For many social critics over the years, plastic has served as a convenient symbol of all that is wrong with Western civilization–a culture at once wasteful, prefabricated, and just plain tacky. “I sometimes think there is a malign force loose in the universe that is the social equivalent of cancer,” Norman Mailer once remarked, “and it’s plastic.” In one interview, Mailer suggested that plastic (along with another popular villain–television) might push America “much closer to totalitarianism than the FBI or the CIA ever could.” By deadening our minds and bodies, Mailer went on to suggest, plastic drove people to drugs–in a desperate attempt to counteract its “anesthetizing” effect and get their “nerve ends” pinging again.

Mailer’s comments are, one suspects, deliberately hyperbolic; he knows that when he goes on about plastic like that he sounds like something of a nut. And yet, as little as a decade ago, his opinions on the subject were not terribly far from the mainstream. For years, as Stephen Fenichell writes in Plastic: The Making of a Synthetic Century, the most sensitive souls tended to look upon plastic with a shudder, viewing it as little more than “an alien substance foisted upon us by unscrupulous manufacturers with an eye towards cutting corners.” When Doug Heller, the media coordinator for Green Gathering ’96, grasped for a symbol to capture the vapid bankruptcy of American politics, he found one readily at hand: the “balloons, the plastic, the horror” of the Republican and Democratic conventions.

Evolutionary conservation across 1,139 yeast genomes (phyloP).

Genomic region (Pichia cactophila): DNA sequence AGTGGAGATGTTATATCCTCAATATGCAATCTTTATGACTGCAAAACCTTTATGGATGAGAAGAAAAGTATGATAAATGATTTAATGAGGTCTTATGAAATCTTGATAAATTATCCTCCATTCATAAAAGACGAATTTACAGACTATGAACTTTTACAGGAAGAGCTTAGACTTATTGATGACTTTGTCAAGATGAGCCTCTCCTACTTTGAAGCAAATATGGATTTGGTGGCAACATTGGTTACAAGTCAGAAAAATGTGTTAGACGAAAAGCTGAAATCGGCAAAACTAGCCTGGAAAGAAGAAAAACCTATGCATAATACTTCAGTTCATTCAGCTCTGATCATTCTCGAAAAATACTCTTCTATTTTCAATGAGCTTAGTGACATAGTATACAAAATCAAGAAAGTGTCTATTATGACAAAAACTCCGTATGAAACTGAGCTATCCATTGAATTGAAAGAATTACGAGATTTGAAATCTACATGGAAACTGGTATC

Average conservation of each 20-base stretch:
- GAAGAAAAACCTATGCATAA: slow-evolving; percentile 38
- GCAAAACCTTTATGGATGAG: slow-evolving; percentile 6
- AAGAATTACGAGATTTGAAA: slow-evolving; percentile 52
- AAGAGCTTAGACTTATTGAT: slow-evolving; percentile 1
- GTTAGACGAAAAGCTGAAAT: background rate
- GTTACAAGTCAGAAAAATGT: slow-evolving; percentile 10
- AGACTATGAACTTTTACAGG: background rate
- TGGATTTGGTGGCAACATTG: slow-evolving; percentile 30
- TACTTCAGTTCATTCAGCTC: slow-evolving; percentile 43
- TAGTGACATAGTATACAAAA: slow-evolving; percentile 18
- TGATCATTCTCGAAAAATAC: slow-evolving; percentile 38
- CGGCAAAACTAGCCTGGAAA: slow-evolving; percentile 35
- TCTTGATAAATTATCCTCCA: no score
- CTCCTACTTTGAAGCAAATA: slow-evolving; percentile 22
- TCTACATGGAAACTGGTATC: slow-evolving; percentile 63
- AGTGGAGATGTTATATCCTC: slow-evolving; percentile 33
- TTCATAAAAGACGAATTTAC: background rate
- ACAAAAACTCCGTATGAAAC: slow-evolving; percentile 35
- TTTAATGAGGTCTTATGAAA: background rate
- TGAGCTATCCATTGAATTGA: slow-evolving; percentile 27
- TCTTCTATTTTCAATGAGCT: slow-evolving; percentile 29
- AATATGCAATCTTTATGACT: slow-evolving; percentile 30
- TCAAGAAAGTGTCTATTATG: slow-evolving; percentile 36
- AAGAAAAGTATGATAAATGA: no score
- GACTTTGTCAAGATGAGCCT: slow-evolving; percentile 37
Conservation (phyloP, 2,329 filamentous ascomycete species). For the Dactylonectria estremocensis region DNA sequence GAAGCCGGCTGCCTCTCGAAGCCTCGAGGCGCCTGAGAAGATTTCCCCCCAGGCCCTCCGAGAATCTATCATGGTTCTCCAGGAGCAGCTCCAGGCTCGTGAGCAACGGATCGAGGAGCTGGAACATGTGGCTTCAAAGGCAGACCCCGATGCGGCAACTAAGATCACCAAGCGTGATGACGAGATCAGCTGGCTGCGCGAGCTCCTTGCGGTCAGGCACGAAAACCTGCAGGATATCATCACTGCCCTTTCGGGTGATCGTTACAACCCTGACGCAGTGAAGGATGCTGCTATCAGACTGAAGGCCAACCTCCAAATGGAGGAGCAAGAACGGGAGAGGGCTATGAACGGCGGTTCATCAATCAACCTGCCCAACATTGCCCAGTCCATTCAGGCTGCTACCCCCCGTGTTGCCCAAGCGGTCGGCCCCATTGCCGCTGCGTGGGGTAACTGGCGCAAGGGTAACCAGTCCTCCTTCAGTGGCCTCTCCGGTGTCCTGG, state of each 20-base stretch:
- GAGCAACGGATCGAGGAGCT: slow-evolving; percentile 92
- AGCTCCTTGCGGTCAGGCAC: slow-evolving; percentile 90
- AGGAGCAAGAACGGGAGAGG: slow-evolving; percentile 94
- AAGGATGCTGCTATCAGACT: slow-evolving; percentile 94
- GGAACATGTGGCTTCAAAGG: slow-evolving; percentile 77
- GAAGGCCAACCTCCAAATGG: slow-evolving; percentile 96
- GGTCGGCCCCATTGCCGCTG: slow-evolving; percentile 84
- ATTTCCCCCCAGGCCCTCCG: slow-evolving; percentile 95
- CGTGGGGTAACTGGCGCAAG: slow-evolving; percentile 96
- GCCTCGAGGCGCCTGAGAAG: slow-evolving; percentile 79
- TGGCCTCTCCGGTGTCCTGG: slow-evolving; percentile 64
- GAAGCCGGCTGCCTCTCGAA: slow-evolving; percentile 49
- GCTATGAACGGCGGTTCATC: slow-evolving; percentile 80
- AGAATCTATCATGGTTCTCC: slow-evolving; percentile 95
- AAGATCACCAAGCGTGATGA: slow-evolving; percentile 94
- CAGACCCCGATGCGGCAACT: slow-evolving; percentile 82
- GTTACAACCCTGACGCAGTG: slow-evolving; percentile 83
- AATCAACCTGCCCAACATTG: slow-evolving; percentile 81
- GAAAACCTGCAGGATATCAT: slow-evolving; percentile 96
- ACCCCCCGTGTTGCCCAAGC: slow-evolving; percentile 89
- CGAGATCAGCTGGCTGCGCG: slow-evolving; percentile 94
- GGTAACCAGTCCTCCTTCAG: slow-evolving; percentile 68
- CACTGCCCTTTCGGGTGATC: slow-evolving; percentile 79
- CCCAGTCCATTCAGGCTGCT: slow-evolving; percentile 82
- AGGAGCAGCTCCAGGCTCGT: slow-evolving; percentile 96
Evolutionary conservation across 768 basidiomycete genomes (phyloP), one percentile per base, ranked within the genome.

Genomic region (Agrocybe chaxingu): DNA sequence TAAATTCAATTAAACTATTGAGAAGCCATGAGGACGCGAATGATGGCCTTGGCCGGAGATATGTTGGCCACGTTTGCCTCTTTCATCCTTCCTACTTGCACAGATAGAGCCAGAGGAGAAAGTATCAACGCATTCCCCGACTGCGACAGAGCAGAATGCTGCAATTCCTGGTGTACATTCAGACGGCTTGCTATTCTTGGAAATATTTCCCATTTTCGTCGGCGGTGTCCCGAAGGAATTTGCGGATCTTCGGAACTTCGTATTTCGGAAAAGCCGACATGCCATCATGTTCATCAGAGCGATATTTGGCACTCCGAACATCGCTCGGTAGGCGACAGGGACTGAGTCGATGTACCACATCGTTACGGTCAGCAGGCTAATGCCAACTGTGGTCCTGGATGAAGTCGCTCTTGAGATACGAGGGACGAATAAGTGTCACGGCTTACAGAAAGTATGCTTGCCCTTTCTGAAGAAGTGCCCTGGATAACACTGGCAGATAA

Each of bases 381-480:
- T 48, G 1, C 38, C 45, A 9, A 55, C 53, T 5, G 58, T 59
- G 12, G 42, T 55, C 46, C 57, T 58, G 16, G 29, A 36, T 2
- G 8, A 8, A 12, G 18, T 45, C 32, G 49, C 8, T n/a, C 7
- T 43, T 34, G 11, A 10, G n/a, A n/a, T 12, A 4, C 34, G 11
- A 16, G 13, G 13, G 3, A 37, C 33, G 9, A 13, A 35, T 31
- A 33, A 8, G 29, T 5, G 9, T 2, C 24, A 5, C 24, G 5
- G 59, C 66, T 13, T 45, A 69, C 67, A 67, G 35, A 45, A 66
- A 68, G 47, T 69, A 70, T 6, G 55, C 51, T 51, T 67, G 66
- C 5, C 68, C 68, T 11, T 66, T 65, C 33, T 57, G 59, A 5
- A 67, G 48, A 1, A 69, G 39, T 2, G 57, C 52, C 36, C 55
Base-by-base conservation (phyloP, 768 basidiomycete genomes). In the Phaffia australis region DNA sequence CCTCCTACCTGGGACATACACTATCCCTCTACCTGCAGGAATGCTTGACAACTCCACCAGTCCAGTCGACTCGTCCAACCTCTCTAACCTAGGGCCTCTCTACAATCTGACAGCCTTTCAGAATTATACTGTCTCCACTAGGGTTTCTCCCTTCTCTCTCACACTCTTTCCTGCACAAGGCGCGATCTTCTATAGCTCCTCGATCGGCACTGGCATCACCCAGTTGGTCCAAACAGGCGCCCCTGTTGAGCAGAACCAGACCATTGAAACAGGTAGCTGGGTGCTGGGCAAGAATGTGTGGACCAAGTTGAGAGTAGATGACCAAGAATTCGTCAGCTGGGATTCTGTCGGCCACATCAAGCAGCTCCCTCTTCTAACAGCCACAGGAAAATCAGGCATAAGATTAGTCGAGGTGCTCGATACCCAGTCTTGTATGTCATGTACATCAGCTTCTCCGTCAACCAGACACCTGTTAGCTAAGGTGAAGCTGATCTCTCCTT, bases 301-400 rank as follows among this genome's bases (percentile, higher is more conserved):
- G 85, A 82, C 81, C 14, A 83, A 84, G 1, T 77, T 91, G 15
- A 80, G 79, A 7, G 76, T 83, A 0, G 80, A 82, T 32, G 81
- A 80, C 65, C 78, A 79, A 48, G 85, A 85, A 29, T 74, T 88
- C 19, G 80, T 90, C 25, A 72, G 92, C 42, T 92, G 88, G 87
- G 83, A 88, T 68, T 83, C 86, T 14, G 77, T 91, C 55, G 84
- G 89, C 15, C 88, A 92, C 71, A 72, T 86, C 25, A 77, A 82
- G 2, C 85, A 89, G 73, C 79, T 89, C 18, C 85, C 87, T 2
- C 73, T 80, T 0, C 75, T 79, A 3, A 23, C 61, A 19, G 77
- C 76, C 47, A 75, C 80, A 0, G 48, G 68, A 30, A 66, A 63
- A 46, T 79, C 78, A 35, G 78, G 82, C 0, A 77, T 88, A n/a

But slowly, very slowly, things are beginning to change, and plastics foes like Heller may find themselves more and more alone. “After decades in the doghouse, plastic has come back with a vengeance,” Fenichell notes. “With remarkable resiliency and pliability appropriate to its protean nature, plastic has cunningly mutated back into our good graces in recent years.”

As Fenichell’s fascinating, if disorderly, history makes clear, our feelings about plastic have undergone dramatic transformations over the last century and a quarter. Fenichell’s volume offers an informal history of the plastic age, from the debut of Parkesine in the 1860s to the stealthy return of polyester “microfiber” to the fashion runways today. The book tells the gory details of plastic’s chemical and social history, chronicling the invention of everything from Bakelite to Teflon, the complex legal battles over the various plastic patents, and the remarkable popular enthusiasm for new plastic products that’s erupted again and again over the years.